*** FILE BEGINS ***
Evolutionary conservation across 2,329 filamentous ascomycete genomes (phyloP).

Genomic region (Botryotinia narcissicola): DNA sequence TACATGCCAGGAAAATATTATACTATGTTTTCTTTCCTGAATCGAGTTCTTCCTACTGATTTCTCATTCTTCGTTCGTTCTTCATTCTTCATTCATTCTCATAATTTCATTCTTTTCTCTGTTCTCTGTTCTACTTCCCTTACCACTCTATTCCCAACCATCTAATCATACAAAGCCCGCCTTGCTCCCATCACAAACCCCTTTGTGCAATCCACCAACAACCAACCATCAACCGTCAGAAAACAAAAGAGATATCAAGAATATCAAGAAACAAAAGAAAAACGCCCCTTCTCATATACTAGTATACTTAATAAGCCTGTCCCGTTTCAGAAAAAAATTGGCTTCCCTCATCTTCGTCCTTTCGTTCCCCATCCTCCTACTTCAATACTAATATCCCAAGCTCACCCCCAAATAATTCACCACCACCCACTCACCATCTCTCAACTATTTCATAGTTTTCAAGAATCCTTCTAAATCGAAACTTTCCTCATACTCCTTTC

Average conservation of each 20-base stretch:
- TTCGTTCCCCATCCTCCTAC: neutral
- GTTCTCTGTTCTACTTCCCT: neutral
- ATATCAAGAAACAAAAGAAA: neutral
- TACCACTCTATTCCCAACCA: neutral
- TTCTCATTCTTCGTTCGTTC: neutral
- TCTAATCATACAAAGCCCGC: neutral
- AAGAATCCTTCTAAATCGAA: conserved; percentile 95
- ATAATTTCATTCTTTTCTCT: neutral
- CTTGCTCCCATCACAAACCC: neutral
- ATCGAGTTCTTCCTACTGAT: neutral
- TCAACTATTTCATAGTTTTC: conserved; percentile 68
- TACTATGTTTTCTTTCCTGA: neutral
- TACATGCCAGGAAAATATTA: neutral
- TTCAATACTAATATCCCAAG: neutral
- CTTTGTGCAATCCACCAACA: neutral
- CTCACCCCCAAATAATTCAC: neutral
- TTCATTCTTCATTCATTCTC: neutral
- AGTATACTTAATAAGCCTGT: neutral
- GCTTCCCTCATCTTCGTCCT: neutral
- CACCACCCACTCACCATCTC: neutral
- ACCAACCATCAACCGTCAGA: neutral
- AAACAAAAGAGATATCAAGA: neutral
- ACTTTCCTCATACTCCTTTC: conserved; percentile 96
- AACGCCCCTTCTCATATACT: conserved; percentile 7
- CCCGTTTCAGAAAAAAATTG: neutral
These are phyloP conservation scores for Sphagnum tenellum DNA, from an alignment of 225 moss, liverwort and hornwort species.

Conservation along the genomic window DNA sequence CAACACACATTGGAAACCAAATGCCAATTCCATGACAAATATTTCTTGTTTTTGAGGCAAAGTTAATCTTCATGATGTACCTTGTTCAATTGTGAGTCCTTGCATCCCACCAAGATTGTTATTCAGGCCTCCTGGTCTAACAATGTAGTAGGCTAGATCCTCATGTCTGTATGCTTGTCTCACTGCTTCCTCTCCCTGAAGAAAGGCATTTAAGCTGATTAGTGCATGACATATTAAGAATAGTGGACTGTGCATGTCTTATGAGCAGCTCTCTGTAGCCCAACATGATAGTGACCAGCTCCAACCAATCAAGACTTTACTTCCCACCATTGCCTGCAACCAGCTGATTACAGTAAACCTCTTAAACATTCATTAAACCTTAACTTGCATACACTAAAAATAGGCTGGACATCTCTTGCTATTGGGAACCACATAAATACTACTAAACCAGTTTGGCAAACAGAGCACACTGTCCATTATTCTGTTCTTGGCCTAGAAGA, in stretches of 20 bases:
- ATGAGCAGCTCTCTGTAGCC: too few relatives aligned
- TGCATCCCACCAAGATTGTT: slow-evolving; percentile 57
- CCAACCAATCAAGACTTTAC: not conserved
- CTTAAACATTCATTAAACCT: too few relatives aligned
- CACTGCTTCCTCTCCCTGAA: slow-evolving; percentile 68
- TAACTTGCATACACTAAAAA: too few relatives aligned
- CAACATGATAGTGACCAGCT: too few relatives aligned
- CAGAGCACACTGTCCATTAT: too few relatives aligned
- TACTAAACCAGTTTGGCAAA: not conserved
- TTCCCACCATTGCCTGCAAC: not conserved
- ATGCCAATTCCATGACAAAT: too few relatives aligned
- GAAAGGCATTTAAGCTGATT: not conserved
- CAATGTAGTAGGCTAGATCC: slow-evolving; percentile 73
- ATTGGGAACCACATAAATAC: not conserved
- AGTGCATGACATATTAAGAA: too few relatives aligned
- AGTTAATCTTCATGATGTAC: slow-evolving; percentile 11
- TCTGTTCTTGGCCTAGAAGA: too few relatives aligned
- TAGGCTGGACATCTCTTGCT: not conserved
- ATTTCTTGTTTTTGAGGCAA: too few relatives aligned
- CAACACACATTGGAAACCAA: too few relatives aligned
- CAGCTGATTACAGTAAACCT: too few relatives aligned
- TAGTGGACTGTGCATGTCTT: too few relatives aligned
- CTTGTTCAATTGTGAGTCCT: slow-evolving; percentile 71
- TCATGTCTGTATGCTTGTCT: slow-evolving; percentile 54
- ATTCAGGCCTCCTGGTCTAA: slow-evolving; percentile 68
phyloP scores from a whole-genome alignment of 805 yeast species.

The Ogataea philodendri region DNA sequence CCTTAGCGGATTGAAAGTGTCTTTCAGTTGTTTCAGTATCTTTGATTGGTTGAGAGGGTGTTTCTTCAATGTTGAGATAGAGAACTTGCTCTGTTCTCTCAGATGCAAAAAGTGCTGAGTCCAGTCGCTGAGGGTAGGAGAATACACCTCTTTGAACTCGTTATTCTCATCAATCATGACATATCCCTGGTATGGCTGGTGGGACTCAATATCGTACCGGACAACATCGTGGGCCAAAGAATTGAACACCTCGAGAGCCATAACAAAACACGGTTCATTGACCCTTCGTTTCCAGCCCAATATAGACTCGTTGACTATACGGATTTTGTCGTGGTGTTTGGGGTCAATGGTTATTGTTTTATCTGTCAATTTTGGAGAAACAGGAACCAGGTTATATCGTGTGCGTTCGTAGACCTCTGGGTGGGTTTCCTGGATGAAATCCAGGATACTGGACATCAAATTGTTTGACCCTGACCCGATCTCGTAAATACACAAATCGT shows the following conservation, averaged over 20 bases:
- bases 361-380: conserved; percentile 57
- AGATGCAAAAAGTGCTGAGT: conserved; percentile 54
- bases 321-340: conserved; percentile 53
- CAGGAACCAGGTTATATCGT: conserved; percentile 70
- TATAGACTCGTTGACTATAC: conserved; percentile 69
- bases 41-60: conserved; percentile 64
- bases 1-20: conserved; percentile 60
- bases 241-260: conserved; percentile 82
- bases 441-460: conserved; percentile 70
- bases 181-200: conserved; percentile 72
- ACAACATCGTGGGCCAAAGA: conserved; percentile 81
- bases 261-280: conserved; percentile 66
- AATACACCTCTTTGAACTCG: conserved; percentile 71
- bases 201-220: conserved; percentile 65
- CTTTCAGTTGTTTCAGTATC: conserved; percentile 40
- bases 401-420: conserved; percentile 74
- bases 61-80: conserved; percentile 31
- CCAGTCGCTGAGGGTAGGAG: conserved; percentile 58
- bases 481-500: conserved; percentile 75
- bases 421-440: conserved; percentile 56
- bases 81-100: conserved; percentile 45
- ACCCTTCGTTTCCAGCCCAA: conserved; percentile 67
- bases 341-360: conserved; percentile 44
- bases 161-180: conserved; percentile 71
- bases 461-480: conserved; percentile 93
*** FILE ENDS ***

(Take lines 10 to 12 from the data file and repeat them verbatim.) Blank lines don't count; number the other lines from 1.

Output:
- AAGAATCCTTCTAAATCGAA: conserved; percentile 95
- ATAATTTCATTCTTTTCTCT: neutral
- CTTGCTCCCATCACAAACCC: neutral